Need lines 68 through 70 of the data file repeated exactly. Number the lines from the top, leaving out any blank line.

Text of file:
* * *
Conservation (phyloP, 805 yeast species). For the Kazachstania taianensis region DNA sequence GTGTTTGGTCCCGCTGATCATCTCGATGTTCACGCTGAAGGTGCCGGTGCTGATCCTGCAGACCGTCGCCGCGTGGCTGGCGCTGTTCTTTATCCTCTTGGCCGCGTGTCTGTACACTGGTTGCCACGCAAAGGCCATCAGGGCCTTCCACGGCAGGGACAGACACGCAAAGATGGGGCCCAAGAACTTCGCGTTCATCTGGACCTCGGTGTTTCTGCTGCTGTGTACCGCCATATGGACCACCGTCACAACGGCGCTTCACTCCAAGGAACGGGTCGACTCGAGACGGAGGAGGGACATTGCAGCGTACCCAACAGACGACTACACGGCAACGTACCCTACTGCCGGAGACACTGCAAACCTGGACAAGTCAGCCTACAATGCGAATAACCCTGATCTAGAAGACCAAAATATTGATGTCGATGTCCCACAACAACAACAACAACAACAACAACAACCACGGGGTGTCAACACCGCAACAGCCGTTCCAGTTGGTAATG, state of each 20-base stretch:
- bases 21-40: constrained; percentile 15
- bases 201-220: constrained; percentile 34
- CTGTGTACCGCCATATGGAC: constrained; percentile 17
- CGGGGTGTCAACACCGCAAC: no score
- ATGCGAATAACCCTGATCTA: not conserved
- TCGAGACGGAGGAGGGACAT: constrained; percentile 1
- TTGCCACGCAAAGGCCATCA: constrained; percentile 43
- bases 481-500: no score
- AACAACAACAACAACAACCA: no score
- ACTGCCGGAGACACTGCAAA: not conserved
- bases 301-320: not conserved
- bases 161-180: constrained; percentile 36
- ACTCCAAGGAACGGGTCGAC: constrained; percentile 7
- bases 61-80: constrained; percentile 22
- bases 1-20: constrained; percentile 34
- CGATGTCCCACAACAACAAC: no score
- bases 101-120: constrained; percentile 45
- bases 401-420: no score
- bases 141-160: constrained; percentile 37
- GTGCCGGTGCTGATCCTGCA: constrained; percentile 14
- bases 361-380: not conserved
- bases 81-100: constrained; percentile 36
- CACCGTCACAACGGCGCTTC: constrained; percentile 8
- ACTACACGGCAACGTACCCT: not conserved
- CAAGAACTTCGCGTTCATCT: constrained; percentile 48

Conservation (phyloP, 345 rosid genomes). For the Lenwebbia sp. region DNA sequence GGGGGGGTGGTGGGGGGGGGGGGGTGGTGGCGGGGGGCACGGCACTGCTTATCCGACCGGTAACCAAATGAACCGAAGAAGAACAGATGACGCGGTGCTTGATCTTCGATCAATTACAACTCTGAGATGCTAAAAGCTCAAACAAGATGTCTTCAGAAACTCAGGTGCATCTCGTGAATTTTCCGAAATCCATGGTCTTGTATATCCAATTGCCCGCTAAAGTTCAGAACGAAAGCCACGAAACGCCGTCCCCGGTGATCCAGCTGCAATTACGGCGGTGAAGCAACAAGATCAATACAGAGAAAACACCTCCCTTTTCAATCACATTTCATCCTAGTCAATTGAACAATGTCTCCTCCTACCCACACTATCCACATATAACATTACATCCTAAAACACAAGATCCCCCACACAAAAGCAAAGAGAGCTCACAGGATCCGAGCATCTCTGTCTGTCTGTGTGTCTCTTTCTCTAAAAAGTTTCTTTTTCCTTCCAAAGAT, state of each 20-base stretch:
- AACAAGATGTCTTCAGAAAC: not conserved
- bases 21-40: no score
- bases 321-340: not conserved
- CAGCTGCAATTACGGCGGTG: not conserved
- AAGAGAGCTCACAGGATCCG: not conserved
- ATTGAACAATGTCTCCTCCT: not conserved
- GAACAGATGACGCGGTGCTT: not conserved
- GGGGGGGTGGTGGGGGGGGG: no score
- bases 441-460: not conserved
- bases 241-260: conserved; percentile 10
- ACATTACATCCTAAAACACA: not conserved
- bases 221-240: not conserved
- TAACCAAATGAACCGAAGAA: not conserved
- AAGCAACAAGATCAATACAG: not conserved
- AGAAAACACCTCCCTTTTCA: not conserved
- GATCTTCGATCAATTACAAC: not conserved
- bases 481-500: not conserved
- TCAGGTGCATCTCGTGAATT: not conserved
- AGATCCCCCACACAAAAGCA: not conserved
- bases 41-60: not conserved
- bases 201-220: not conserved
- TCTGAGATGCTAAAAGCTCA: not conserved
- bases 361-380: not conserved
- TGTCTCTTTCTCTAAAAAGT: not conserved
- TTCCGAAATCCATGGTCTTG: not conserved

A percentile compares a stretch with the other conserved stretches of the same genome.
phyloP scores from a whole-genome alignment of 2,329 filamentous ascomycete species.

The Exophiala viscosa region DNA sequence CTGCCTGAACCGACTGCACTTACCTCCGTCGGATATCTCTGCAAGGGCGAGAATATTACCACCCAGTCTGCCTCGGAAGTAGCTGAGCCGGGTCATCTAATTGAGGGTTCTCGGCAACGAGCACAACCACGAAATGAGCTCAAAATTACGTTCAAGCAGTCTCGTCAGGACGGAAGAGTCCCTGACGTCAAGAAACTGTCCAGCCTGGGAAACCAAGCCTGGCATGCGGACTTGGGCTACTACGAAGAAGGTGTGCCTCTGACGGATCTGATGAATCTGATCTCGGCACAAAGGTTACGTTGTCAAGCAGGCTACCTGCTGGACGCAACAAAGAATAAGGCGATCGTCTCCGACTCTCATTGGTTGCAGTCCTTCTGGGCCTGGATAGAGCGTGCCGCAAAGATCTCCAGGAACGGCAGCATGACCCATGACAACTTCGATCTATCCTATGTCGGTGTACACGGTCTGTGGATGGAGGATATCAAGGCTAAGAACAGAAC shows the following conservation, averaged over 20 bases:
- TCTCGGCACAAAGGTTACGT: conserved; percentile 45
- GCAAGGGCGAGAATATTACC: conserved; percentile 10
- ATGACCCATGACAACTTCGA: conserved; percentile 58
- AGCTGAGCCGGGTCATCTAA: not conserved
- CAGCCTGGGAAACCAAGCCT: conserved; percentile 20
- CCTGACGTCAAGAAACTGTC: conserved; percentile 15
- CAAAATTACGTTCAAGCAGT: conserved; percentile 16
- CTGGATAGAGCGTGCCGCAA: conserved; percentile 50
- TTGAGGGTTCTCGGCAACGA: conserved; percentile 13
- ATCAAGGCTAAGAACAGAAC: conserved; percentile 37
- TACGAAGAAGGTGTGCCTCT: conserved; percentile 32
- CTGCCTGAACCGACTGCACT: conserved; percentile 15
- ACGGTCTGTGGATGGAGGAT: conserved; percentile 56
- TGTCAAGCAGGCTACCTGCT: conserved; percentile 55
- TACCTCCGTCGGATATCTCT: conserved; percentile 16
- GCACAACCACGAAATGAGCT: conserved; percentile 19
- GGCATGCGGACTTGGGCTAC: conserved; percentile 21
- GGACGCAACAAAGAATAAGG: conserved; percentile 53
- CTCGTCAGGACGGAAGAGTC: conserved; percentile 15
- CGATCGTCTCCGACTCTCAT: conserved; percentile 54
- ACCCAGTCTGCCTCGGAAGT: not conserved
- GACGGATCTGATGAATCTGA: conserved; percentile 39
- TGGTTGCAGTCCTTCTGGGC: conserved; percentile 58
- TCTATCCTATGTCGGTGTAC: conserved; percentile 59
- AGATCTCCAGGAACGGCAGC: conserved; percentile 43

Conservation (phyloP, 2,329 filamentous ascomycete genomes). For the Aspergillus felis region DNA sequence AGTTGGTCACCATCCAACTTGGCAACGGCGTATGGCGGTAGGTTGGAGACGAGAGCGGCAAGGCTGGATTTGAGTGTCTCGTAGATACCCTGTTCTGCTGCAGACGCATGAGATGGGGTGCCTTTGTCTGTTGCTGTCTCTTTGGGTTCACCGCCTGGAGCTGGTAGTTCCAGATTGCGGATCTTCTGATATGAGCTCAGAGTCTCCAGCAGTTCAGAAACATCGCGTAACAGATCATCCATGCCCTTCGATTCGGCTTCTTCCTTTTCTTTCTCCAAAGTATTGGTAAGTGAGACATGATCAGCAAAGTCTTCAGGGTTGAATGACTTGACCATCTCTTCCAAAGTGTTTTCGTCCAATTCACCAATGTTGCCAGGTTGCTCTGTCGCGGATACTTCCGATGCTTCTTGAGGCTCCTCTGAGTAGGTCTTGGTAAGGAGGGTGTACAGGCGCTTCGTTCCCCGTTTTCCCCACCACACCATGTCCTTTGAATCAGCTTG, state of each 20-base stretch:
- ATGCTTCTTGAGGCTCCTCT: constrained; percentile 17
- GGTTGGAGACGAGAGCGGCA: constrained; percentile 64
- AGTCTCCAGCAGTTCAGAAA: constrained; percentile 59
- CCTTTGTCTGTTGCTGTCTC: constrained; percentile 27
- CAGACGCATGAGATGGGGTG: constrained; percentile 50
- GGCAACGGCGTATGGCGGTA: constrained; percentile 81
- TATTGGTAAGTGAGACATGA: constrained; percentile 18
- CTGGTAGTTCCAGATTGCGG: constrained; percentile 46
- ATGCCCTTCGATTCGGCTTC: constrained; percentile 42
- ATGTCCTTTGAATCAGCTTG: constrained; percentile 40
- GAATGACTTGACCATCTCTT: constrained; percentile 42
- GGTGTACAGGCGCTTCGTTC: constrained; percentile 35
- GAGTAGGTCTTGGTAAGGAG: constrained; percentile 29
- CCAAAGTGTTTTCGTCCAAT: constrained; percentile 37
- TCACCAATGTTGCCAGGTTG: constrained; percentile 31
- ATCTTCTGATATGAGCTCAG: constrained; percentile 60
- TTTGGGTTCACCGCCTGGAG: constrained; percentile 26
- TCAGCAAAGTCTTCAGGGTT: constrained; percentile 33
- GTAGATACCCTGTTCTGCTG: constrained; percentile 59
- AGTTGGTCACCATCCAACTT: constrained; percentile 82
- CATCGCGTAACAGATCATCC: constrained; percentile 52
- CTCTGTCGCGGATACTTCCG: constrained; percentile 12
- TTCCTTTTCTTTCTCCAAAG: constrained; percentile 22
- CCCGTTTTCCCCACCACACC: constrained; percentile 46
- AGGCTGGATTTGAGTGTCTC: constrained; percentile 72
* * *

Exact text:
- ACGGTCTGTGGATGGAGGAT: conserved; percentile 56
- TGTCAAGCAGGCTACCTGCT: conserved; percentile 55
- TACCTCCGTCGGATATCTCT: conserved; percentile 16